January 12, 1776 · London
Rare; a superb example of the best executed and most beautiful, printed map one can acquire of early New York, and arguably also the masterpiece of 18th-century urban cartography of an American city. In addition to a plan of the city itself, the work provides a remarkable evocation of the pre-development landscape of Manhattan that consisted of cultivated fields, estates, water courses, topographic features and roads. These are supplemented by a highly realistic and detailed view of the city as seen from Governor's Island. Also, significant portions of today's Brooklyn and Queens and a small part of New Jersey are similarly depicted; such detail for these areas was not seen prior to this map.
The map extends as far north as present-day 50th street, but the city itself at the time was almost entirely still below Canal Street. It reveals that in the area above the city proper the landscape was a mix of farmland, undeveloped forest and salt meadow, all interspersed with fine estates of the city's well-to-do. Notable are the clusters of estates that would eventually become Greenwich Village; the estate of Captain Thomas Clarke called Chelsea, after which the today's west side neighborhood is named; and the estate of Robert Murray, from which today's Murray Hill developed. These estates suggest that real estate was the prime repository for wealth at the time. In contrast, the landscapes of what is now Brooklyn and Queens as shown on the map are more purely agrarian.
The map also reveals much about the original topography of Manhattan and vicinity, which consisted of several, disparate micro eco systems. The work depicts a more undulating landscape than we have been left with today, one that was intersected by numerous streams and rivers and with several bodies of water, all of which are depicted on the map. The largest of these can be seen at the northern border of the town proper and is here called the "Fresh Water." Also called the Collect Pond, it was a 10-acre lake, which, as the Ratzer map shows, was already being filled in at the time. By the beginning of the 19th century, it had disappeared.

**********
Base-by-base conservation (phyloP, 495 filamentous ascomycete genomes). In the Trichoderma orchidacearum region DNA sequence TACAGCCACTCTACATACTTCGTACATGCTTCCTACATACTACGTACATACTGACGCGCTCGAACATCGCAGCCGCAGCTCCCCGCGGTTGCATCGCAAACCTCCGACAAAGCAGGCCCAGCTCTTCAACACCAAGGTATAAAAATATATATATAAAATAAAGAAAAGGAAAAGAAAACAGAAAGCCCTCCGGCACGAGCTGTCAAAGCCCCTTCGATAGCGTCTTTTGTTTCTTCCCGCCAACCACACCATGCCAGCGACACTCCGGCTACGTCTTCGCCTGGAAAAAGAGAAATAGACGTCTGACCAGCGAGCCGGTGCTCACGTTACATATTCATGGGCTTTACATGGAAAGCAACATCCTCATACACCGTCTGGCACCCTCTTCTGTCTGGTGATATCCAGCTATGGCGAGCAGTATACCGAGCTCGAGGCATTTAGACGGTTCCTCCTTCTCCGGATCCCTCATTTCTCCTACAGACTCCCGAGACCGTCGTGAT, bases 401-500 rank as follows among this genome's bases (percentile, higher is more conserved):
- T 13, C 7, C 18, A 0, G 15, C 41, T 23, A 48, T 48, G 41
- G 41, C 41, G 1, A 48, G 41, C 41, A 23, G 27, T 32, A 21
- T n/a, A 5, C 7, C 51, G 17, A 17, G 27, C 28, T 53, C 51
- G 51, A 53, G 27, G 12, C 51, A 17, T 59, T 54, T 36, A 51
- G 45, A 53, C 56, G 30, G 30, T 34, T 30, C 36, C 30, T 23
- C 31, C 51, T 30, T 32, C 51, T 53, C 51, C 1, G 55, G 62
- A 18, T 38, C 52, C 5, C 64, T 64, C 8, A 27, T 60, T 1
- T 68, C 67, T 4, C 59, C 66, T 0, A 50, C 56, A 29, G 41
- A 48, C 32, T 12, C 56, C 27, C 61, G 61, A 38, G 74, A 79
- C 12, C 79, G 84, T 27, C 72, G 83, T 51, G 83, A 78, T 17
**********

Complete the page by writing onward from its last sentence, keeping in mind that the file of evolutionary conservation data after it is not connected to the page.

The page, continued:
The view at the bottom, like the map itself, is a highly accomplished work. Although the city is depicted from quite a distance, its still provides a richly realistic portrait of the colonial skyline. Also, the considerable foreground allowed the artist the opportunity to capture a sense of tranquility and ease, which were no doubt part of the reality of this thriving British colony prior to the Revolution. Two gentlemen converse along Governor's Island's rocky shore; another fishes off a promontory with a companion, and there is a woman with a parasol behind them; and in a long boat cadets seem to be receiving instruction. The large billow of smoke coming from the town just left of center was at one time thought to be part of the great fire that destroyed a large part of the city in 1776 (since all but two copies of the map are dated 1776). However, if one looks closely, one can see a careened ship and the smoke emanating from a cauldron, which would contain the heating tar used for caulking the vessel.
The map is largely based on surveys made by Bernard Ratzer in 1766 and 1767, which continued the work begun by John Montresor in 1765. In comparing this work with Montresor's plan, one can see there was significant new development in the short interval between them. Most notable is a sizable grid of streets surrounding an area called Delancey Square in what is now the Lower East Side.
Ratzer's map was initially published by Thomas Kitchin in 1770, but only three or four examples of this edition are known. The only other edition is this one of 1776, jointly published by Jefferys and Faden. Bernard Ratzer was a military engineer who came to America during the French and Indian War and worked throughout the Northeast and was made captain in 1773. In 1769, perhaps as an extension of his work for this map, he surveyed the official border between the then colonies of New York and New Jersey. On the same day this work was published, Ratzer published a plan that focused on the city of New York itself, depicting it at a slightly earlier point in its development than here. It is called the Ratzen plan due to the misspelling of Ratzer's name on it.
Augustyn/Cohen, Manhattan in Maps, pp. 73-77; Schwartz/Ehrenberg, p. 192; Pritchard/ Taliaferro, Degrees of Latitude, no. 46; Deak, Picturing America, no. 121. (Inventory #: 402)